Orange Beach Live Cam

Situated on Wolf Bay, the gulf’s largest charter fishing fleet

Hosted by:
  • Zeke's Landing
  • 26619 Perdido Beach Blvd - Orange Beach
  • Alabama 36561 - United States
  • (251) 981-4044
  • [email protected]


Orange Beach, located on the Gulf of Mexico in Baldwin County, Alabama, has a rich history that spans centuries. Here is an overview of the history of Orange Beach:

Native American Presence: Before European settlement, the area that is now Orange Beach was inhabited by various Native American tribes, including the Creek and Choctaw.

Early European Exploration: The first Europeans to explore the Gulf Coast of Alabama were Spanish explorers in the 16th century. However, their influence in the area was limited.

American Settlement: The region began to see more substantial European-American settlement in the early 19th century. Fishing and farming were the primary occupations of the early settlers.

Fishing and Shrimping: Fishing has always played a significant role in the economy and culture of Orange Beach. The waters off the Gulf Coast are rich in seafood, including shrimp, oysters, and various species of fish. The town's economy was heavily reliant on commercial fishing for much of its history.

Incorporation: Orange Beach was officially incorporated as a town in 1984, marking an important step in its development.

Tourism Boom: In the latter half of the 20th century, Orange Beach experienced a tourism boom. The development of modern infrastructure, including bridges and roads, made the area more accessible. The white sandy beaches and warm Gulf waters attracted visitors looking for a beach getaway.

Hurricanes: Orange Beach, like many Gulf Coast communities, has had its share of hurricanes and tropical storms. These natural disasters have shaped the town's history, with residents and businesses often having to rebuild after major storms.

Growth and Development: The tourism industry continued to grow, leading to increased development of resorts, condominiums, and recreational facilities along the coast. The Wharf, a large entertainment and shopping complex, became a major attraction in the area.

Environmental Conservation: As the area developed, there was a growing awareness of the importance of preserving the natural beauty and ecosystem of Orange Beach. Efforts have been made to protect the coastline, dunes, and wetlands.

Today: Orange Beach remains a popular tourist destination known for its beautiful beaches, water activities, and cultural events. It offers a mix of outdoor recreational opportunities, including fishing, boating, and wildlife viewing, making it a year-round destination for both residents and visitors.

Orange Beach's history is a testament to its resilience and ability to adapt to changing times while preserving its natural beauty and coastal heritage. Today, it continues to be a vibrant and thriving community on the Alabama Gulf Coast.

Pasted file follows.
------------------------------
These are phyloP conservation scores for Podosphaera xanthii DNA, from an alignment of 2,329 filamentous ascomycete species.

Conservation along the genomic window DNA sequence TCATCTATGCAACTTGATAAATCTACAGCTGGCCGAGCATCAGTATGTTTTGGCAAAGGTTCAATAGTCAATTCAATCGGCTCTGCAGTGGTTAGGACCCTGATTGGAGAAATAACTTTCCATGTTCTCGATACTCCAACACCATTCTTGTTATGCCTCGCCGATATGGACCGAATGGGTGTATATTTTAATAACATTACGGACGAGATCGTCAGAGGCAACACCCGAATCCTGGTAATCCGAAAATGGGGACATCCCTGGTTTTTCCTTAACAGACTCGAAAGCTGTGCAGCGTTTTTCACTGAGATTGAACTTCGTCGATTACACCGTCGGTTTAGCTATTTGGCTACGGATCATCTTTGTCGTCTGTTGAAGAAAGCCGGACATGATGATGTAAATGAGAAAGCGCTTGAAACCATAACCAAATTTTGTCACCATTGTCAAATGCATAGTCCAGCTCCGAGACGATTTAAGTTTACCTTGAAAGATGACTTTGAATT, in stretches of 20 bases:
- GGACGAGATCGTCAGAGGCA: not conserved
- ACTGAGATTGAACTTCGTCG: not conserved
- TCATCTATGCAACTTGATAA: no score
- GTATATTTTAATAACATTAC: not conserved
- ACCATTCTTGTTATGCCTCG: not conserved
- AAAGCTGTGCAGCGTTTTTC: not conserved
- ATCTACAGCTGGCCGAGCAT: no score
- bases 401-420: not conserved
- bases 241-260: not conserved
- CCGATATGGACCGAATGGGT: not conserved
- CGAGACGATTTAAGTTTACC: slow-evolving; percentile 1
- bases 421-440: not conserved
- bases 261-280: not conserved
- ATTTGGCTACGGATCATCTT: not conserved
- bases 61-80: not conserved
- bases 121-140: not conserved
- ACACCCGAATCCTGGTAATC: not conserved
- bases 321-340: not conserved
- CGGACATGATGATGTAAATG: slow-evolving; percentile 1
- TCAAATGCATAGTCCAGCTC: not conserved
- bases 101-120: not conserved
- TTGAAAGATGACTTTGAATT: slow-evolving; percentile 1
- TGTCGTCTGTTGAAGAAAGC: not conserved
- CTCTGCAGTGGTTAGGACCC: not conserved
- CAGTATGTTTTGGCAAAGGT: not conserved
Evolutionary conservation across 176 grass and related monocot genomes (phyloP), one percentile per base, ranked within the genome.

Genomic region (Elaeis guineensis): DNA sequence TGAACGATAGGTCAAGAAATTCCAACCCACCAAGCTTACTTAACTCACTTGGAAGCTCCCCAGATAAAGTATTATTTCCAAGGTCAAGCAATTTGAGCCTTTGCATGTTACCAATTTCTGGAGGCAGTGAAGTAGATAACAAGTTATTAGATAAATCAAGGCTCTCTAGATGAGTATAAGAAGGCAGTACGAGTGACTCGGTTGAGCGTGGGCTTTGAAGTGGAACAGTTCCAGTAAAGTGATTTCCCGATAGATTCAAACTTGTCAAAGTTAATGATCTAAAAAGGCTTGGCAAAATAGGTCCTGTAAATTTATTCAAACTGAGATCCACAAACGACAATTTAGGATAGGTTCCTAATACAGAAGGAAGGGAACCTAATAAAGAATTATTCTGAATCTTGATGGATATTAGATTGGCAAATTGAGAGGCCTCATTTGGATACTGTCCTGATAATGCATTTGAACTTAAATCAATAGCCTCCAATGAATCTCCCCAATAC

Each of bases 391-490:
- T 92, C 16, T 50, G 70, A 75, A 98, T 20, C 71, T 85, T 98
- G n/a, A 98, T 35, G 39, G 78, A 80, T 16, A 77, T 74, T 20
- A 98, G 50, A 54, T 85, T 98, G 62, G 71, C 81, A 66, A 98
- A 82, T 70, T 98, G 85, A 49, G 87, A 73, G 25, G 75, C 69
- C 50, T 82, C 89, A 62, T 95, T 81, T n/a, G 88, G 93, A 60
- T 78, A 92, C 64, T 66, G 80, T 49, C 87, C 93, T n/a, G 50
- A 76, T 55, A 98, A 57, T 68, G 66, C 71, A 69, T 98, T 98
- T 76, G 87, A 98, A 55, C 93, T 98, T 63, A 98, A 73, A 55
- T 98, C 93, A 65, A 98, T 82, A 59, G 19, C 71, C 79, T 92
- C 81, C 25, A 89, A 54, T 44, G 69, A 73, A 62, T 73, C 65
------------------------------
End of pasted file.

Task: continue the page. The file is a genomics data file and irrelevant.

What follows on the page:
Top Tourist Attractions

Orange Beach offers a variety of tourist attractions and activities that cater to visitors of all ages. Here are some of the top tourist attractions in Orange Beach:

  • Gulf State Park: This expansive park features miles of beautiful beaches, nature trails, a fishing pier, a golf course, and a campground. It's an excellent place for outdoor enthusiasts to enjoy the natural beauty of the Gulf Coast.
  • The Wharf: The Wharf is a shopping, dining, and entertainment complex that hosts concerts, events, and a wide range of activities. It includes a marina, a Ferris wheel, a cinema, boutique shops, and a variety of restaurants and bars.
  • Orange Beach Waterfront Park: Located on Wolf Bay, this park offers scenic views, picnic areas, a fishing pier, and a kayak launch. It's a tranquil spot to relax and enjoy the coastal scenery.
  • Adventure Island: This family-friendly amusement park features go-karts, bumper boats, mini-golf, laser tag, and an arcade. It's a fun place for kids and families to spend an afternoon.
  • Alabama Gulf Coast Zoo: While technically located in nearby Gulf Shores, this zoo is a short drive away and offers an opportunity to see a variety of animals from around the world. It's a popular attraction for families.
  • Dolphin Tours: Orange Beach is known for its dolphin-watching tours. Numerous boat operators offer guided trips where you can observe dolphins in their natural habitat.
  • Perdido Key State Park: Just west of Orange Beach, this state park offers pristine beaches, sand dunes, and hiking trails. It's a quieter and more secluded option for beachgoers.
  • Orange Beach Indian & Sea Museum: This small museum offers insight into the area's history, including its Native American heritage and maritime history. It's a fascinating stop for history buffs.
  • Deep-Sea Fishing: Orange Beach is renowned for its deep-sea fishing charters. Visitors can try their hand at catching a variety of Gulf Coast fish, including red snapper, grouper, and king mackerel.
  • Orange Beach Art Center: This center hosts art exhibitions, workshops, and classes. It's a great place to explore the local art scene or participate in creative activities.